Book Image

The Python Workshop

By : Olivier Pons, Andrew Bird, Dr. Lau Cher Han, Mario Corchero Jiménez, Graham Lee, Corey Wade
Book Image

The Python Workshop

By: Olivier Pons, Andrew Bird, Dr. Lau Cher Han, Mario Corchero Jiménez, Graham Lee, Corey Wade

Overview of this book

Have you always wanted to learn Python, but never quite known how to start? More applications than we realize are being developed using Python because it is easy to learn, read, and write. You can now start learning the language quickly and effectively with the help of this interactive tutorial. The Python Workshop starts by showing you how to correctly apply Python syntax to write simple programs, and how to use appropriate Python structures to store and retrieve data. You'll see how to handle files, deal with errors, and use classes and methods to write concise, reusable, and efficient code. As you advance, you'll understand how to use the standard library, debug code to troubleshoot problems, and write unit tests to validate application behavior. You'll gain insights into using the pandas and NumPy libraries for analyzing data, and the graphical libraries of Matplotlib and Seaborn to create impactful data visualizations. By focusing on entry-level data science, you'll build your practical Python skills in a way that mirrors real-world development. Finally, you'll discover the key steps in building and using simple machine learning algorithms. By the end of this Python book, you'll have the knowledge, skills and confidence to creatively tackle your own ambitious projects with Python.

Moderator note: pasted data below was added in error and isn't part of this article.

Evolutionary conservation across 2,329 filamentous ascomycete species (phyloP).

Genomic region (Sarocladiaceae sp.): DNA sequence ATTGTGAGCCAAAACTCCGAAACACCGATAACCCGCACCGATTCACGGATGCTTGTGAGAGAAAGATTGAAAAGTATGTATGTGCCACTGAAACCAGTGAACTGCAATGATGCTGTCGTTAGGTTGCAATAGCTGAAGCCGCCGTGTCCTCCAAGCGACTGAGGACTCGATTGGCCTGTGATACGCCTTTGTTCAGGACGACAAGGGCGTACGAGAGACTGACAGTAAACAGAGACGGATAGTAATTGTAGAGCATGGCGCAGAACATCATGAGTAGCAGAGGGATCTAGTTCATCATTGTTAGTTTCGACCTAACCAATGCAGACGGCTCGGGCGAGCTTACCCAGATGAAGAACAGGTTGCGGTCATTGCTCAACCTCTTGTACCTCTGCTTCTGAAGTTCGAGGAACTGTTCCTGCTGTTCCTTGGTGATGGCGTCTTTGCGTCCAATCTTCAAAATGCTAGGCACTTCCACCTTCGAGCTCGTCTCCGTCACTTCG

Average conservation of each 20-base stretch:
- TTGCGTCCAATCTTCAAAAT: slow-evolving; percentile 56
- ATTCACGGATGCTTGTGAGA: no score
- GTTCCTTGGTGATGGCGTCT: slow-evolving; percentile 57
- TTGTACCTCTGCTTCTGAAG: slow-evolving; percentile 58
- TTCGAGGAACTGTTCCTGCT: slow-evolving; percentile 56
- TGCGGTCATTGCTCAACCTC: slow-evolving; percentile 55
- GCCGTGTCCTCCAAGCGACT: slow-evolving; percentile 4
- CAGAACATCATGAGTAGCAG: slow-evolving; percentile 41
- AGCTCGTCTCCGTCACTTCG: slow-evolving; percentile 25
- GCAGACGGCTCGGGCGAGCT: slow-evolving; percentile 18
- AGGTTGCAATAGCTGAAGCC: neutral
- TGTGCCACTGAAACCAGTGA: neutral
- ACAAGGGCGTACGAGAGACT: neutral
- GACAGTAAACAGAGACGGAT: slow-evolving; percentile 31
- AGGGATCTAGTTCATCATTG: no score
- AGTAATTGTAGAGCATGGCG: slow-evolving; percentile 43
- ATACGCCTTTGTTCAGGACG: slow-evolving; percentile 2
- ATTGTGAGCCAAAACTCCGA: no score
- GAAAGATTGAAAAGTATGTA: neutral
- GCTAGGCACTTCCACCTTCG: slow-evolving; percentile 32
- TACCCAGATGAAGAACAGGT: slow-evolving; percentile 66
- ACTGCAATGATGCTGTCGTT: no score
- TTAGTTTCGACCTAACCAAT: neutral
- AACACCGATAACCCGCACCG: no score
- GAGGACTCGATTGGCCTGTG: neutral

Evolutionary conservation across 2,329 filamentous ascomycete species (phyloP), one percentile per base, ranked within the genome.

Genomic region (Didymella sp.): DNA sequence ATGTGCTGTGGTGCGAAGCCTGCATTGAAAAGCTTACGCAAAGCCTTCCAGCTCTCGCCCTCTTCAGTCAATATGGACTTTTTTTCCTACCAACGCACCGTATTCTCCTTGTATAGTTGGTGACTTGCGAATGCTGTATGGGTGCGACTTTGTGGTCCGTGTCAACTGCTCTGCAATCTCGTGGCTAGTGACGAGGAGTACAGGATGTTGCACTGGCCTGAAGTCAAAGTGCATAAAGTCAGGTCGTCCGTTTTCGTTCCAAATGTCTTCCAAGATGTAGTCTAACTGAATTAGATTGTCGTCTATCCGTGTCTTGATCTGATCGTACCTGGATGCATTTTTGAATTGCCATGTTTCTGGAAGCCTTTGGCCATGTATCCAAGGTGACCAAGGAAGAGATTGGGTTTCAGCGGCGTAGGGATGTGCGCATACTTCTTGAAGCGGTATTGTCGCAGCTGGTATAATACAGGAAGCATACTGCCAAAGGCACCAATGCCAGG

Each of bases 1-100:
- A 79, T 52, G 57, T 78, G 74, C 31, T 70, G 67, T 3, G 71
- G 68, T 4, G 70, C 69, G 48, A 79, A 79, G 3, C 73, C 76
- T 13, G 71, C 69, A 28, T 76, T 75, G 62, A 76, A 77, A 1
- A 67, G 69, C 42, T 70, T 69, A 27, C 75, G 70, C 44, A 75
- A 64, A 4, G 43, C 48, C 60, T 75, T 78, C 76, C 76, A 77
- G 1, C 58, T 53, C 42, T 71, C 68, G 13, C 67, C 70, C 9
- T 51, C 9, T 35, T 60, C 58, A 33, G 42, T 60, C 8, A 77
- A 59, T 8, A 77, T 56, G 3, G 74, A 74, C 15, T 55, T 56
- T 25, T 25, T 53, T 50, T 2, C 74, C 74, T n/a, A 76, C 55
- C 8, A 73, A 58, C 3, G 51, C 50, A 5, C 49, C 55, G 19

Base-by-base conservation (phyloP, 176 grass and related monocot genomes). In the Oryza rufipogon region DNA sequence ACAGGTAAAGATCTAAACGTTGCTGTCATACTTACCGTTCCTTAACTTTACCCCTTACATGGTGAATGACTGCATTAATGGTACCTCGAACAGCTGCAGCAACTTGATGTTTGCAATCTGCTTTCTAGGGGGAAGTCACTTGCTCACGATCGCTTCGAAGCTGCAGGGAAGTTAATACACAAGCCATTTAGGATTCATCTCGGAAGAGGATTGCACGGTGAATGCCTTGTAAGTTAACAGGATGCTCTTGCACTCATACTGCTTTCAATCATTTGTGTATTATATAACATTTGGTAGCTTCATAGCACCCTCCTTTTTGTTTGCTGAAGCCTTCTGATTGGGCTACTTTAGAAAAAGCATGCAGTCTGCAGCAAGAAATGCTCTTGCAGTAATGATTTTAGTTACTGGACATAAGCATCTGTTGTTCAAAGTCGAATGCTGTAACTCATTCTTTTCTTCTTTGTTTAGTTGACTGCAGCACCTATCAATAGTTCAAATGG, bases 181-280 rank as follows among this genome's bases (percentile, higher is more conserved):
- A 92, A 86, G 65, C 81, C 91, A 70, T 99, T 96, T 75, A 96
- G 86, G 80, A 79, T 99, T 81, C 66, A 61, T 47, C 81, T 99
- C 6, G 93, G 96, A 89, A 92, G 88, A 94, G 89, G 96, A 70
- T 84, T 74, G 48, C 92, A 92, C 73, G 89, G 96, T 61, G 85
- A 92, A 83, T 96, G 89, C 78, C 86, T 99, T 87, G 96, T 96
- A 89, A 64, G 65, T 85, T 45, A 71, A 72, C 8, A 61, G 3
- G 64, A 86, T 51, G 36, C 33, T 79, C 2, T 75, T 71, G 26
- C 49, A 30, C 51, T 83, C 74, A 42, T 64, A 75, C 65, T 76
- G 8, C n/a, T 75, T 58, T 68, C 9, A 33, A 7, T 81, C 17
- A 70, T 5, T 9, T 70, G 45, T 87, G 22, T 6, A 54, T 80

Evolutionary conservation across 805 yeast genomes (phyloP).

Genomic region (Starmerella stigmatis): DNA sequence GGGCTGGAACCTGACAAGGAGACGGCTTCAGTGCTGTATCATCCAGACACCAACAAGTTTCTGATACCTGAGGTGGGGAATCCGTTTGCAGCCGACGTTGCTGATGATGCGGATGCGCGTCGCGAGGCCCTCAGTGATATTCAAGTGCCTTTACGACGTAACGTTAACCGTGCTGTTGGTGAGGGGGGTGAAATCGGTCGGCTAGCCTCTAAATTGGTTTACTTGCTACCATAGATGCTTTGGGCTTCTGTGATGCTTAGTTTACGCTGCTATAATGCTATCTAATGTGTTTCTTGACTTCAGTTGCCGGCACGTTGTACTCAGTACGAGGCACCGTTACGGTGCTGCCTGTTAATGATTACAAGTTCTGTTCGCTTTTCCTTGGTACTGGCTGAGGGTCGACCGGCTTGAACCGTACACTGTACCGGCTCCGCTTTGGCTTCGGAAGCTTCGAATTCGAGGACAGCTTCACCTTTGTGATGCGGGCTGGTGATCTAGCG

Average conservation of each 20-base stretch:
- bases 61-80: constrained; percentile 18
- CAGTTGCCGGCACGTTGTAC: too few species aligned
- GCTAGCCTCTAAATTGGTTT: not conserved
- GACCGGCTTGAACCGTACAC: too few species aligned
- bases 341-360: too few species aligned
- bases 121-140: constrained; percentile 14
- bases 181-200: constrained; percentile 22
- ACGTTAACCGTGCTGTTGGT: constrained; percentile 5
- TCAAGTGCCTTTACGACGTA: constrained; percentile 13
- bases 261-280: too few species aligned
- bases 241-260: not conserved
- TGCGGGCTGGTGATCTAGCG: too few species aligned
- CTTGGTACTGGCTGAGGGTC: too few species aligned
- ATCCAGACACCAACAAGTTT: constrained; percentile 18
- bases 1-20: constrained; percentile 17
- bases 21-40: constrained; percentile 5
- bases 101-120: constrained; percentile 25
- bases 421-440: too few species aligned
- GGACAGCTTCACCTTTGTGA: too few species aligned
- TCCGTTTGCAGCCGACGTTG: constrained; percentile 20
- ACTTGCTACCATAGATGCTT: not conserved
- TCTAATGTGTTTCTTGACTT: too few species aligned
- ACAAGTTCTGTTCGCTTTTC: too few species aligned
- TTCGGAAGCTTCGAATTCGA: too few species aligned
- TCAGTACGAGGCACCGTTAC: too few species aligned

Table of Contents (13 chapters)


In the previous chapter, you learned the basics of the Python programming language and essential elements such as string, int, and the use of conditionals and loops that control the flow of a Python program. You should now be familiar with writing programs in Python by utilizing these elements.

In this chapter, you are going to look at how to use data structures to store more complex types of data that help to model the actual data and represent it in the real world.

In programming languages, data structures refer to objects that can hold some data together, which means they are used to store a collection of related data.

For instance, you can use a list to store our to-do items for the day. The following is an example to show you how lists are coded:

todo = ["pick up laundry", "buy Groceries", "pay electric bills"]

We can also use a dictionary object to store more complex information such as subscribers' details...